John Kelly's Washington
D.C.'s 2 Blue Mirror joints: Quite different images
I just read your June 27 article about the Blue Mirror, and I am very confused. I remember as a child my mother taking me downtown on shopping trips, and it was always a special treat to go to the Blue Mirror for lunch, ending with strawberry shortcake piled high with fresh strawberries and whipped cream, which was featured in the front window. This is very different from the description of the Blue Mirror in your article. Were there two Blue Mirrors? There had to be!
-- Karen Gray-Burris, Washington
Answer Man wonders who would be most disappointed: Someone entering an establishment hoping to find naked women and instead finding strawberry shortcake, or someone hungry for strawberry shortcake who instead finds naked women.
Yes, there were two Blue Mirrors downtown: the Blue Mirror Grill at 1304 F St. NW and the Blue Mirror nightclub at 824 14th St. NW. The former had shortcake; the latter had, um, cheesecake.
The F Street restaurant was owned by Ameen David, a Lebanese American businessman who arrived in Washington in 1929 and opened a candy store. He came to run several restaurants in the area. That Blue Mirror was a long space, with a row of booths lining the walls and food that tended toward the deli side of things.
So, no strippers at that Blue Mirror. However, there were exotic dancers downstairs, in a space also owned by David and called the Champagne Room.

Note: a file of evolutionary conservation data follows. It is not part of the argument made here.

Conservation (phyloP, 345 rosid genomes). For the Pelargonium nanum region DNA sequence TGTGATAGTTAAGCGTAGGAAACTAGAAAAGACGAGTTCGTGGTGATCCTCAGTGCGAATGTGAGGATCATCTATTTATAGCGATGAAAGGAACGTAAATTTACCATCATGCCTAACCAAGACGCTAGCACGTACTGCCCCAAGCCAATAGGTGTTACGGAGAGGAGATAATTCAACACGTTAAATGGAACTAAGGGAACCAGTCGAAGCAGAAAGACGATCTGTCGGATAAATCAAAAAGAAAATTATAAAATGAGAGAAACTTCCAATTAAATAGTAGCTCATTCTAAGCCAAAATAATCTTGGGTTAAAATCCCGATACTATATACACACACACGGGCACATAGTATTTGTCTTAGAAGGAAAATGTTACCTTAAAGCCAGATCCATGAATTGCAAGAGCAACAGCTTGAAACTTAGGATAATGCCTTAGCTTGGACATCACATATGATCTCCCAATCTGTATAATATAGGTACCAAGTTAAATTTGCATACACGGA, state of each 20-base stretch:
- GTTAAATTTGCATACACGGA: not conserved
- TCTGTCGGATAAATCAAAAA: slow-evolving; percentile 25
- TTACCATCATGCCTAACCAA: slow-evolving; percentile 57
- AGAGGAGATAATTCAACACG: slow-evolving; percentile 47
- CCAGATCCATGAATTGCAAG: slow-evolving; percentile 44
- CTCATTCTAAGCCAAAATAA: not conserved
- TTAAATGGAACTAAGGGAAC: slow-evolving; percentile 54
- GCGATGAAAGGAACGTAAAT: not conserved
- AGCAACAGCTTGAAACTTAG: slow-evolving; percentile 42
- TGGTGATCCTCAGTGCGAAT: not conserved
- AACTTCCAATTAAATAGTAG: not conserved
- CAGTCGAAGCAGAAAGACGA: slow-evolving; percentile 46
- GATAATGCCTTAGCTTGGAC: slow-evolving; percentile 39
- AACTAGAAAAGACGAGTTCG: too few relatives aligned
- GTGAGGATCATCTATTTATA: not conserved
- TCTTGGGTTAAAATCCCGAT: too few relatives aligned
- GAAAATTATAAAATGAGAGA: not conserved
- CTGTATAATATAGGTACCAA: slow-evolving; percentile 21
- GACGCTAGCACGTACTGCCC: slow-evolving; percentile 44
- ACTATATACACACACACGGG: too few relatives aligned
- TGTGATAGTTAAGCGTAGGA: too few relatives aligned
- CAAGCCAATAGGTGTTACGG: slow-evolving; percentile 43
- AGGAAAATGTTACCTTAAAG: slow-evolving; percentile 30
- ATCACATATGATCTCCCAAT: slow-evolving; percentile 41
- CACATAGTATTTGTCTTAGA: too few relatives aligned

Blaze Starr appeared there in 1963, delivering a watered-down act to keep from running afoul of "local regulations." A year later, a 60-year-old Sally Rand, who had wowed crowds at the 1933 Chicago World's Fair with her famous fan dance, performed. These and other dancers needed music to perform, and in those days that was provided by actual musicians, including Tom Korth, who in 1964 was working his way through Howard University as a pianist in the Champagne Room.
Tom said most dancers traveled with their own sheet music, which they would give to the musicians. Others just had a list of certain songs they wanted played as they disrobed: "Satin Doll," "Ebb Tide."
Said Tom: "You tried to catch the various things they did, to have musical accents for each gesture: when they took this off or that off."
Tom once invited his family to see him at work. "I don't know what Mom thought," he remembered. "She didn't say much. My father just had this big gleam in his eye. He seemed to enjoy things."
One of the dancers that night billed herself as "Suzette Dupree, the French Bombshell." Tom's little sister was taking French in high school, and she tried to talk with Suzette. Unsurprisingly, the French Bombshell was merely confused.
" 'Jean Naté' was all the French she knew," Tom said.
Drummer Bebe Cohan led bands at the Blue Mirror and the Casino Royal on 14th Street NW. "I've had some things happen on the floor you wouldn't believe," Bebe told Answer Man. "We had a Chinese girl who had two giant swords that she swung over her head. She was really very good at it, but all of a sudden one slipped out of her hand, and it went straight into the wall of a booth where two guys were drinking. It scared the living hell out of them. They got free drinks for the rest of the evening."
Bebe, 89, lives in Florida now, retired after a life in music. Tom is 66 and lives in Silver Spring. He earned his PhD in composition from the University of Maryland and returned to Howard, where he rose to head the music department. He'll never forget the Champagne Room. "For me, it was an education in more ways than one," he said.
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